Teghout Mine Relaunch? Russian Company Says “No Comment”
A Russian mining company says it has “no comment” on press reports that it’s planning to reopen the Teghout copper and molybdenum mine in Armenia’s Lori Province.
On November 27, Hetq telephoned Russia Copper Company Ltd. to verify the press reports. We were told to send our written questions to the company, with the promise that a response would only take a day. It took two weeks for RCC to respond – “no comment”.
Vallex Group shut the Teghout mine last January citing the need for “planned prophylactic repairs” of the mine’s waste disposal facilities. The mine was taken over by Russian commercial bank VTB when Vallex Group failed to pay hundreds of millions of dollars in debt.
Press reports said that VTB Bank had reached an agreement with Russian Copper Company and Russian-Armenian businessman Norayr Petrosyan (top photo) to relaunch the Teghout mine.
At a recent meeting with local residents, Petrosyan said that the mine would have to repay VTB $380 million owed to it before posting any profit. He also said that Teghout ore reserves weren’t sufficient to pay off the debt. Nonetheless, Petrosyan said the mine should be relaunched.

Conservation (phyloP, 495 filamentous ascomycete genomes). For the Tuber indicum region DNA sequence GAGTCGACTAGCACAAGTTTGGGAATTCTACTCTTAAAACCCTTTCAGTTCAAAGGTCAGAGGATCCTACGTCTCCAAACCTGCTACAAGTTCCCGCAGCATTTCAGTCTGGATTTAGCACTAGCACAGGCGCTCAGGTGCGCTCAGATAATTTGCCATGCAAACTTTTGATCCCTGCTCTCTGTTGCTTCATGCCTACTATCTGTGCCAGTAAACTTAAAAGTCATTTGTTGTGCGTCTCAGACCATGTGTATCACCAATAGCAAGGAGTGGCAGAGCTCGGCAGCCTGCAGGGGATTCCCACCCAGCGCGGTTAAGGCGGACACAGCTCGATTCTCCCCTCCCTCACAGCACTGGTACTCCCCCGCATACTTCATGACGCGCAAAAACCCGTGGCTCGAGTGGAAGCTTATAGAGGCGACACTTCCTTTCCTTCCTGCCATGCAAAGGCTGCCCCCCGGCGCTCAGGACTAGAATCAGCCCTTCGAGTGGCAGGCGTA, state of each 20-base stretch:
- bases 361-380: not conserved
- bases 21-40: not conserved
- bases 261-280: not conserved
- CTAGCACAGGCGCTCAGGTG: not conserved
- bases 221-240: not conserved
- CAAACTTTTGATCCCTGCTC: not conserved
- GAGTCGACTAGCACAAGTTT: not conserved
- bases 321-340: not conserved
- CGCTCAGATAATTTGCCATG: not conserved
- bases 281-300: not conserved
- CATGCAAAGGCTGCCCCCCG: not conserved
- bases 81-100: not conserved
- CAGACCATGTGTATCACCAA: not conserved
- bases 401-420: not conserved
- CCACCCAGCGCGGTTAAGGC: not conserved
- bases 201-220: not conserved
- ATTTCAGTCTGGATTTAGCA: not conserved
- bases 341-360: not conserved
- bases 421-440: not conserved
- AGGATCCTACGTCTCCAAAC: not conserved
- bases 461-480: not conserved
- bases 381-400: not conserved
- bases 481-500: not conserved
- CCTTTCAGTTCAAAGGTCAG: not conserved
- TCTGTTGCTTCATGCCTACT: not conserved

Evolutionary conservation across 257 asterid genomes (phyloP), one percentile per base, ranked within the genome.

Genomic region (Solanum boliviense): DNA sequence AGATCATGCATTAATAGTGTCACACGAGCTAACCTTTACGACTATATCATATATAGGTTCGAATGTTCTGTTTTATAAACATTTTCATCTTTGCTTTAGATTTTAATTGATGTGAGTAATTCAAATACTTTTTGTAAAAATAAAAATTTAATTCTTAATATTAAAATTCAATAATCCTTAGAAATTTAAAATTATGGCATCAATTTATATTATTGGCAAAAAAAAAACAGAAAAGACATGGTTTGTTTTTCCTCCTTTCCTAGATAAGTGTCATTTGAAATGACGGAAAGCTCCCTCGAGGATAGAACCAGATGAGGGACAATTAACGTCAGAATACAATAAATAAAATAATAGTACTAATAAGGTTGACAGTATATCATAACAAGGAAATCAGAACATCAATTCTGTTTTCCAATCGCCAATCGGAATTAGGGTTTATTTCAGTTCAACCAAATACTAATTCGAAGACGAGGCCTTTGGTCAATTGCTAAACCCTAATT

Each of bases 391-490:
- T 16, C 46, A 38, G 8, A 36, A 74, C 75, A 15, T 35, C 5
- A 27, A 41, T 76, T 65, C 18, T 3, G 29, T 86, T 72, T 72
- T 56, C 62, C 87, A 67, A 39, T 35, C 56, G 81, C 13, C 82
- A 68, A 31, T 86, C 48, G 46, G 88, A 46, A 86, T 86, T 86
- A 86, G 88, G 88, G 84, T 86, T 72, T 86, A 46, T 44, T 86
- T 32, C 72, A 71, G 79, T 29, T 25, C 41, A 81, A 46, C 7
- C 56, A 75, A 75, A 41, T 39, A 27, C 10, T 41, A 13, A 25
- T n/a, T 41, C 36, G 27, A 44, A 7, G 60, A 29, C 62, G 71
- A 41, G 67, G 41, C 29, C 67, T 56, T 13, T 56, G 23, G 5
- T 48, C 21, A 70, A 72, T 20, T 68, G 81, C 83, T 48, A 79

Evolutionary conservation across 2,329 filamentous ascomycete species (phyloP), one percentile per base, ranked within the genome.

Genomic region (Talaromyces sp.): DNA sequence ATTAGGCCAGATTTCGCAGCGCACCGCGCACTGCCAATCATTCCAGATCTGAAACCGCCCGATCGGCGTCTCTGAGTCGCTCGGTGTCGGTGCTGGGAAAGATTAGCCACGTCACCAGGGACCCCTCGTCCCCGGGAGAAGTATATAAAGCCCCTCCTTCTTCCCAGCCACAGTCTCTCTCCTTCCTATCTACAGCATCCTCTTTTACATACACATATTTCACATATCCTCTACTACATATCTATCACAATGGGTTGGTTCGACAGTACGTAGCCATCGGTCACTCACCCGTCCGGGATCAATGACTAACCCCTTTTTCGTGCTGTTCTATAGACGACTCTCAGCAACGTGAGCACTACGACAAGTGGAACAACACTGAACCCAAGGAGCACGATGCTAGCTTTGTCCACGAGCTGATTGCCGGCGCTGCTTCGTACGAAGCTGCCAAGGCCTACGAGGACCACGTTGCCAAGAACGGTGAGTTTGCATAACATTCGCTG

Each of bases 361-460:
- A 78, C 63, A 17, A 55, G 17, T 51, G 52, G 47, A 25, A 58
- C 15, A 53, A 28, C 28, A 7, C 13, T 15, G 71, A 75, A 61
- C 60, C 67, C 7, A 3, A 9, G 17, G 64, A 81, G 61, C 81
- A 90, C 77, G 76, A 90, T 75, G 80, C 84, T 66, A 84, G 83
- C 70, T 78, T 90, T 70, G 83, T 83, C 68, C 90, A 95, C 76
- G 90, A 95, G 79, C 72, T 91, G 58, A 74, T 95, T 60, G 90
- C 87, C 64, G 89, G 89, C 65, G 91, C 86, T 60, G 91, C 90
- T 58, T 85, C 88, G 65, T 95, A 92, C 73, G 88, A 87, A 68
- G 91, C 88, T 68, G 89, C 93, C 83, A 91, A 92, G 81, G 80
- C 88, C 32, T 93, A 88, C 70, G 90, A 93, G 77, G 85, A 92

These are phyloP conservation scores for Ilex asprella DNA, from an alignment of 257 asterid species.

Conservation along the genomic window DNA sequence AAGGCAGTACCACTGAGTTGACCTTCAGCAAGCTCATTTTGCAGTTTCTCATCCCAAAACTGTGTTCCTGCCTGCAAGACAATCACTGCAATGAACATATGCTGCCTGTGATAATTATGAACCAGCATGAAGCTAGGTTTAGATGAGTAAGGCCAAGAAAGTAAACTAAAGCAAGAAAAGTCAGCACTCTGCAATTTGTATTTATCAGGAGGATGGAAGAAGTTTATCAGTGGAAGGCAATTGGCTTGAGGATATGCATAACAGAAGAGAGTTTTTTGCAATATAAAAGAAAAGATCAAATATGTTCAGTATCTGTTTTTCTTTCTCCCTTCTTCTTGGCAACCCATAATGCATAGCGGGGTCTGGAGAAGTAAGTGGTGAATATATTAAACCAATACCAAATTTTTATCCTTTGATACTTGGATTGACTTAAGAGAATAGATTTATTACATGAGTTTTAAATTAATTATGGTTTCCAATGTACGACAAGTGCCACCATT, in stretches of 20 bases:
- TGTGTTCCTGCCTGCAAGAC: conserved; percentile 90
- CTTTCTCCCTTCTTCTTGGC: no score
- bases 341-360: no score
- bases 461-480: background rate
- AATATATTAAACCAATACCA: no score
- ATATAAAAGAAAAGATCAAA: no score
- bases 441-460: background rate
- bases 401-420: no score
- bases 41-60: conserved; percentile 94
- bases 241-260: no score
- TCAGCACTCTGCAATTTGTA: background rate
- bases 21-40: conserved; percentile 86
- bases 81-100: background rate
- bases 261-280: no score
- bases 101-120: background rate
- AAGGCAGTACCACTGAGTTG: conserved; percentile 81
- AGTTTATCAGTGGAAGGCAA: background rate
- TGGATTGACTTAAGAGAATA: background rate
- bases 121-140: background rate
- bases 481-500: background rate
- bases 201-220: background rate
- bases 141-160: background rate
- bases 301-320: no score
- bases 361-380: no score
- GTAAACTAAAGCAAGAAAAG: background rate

“Regardless if we have money in it or not, we must relaunch the mine,” Petrosyan told mine workers who had been laid off, claiming that he had promised Armenian PM Nikol Pashinyan that the mine would be reopened.
Russian Copper Company Ltd. (RCC) formed in 2004, is headquartered in Ekaterinburg, Russia. It employs some 10,000 people and operates in Russia and Kazakhstan, managing eight mining enterprises, a hydrometallurgical plant, three metallurgical plants, and a trading company. The company claims it’s invested $3.5 billion in Russia and $885 million in Kazakhstan.
The company is 99.7% owned by Tilia Holdings Limited, registered in Cyprus, according to the Russian Corporate Register.
Hetq obtained documents in Cyprus, according to which, Tilia Holdings is wholly-owned by Russia Copper Company Ltd., registered in the Virgin Islands.
Igor Altushkin, Chairman of the Board of Directors and founder and principal owner of RCC, is a close friend of Russian President Vladimir Putin.
While RCC claims “it applies the best available technologies and eco-friendly solutions in refined copper production and is widely engaged in the social and economic development of the communities in which it operates”, a 2017 incident in Russia raises some questions about the company’s ethics.
In 2017, RCC decided to operate the Tominskiy Processing Plant some 12 kilometers outside the Russian city of Chelyabinsk. The project called for the felling of 3,000 hectares of trees. The Russian news site novayagazet.ru followed the project. RCC didn’t have permission to fell the trees. Russian environmental activists were prohibited from attending public hearings on the matter. They were beaten. A petition was circulated opposing the project.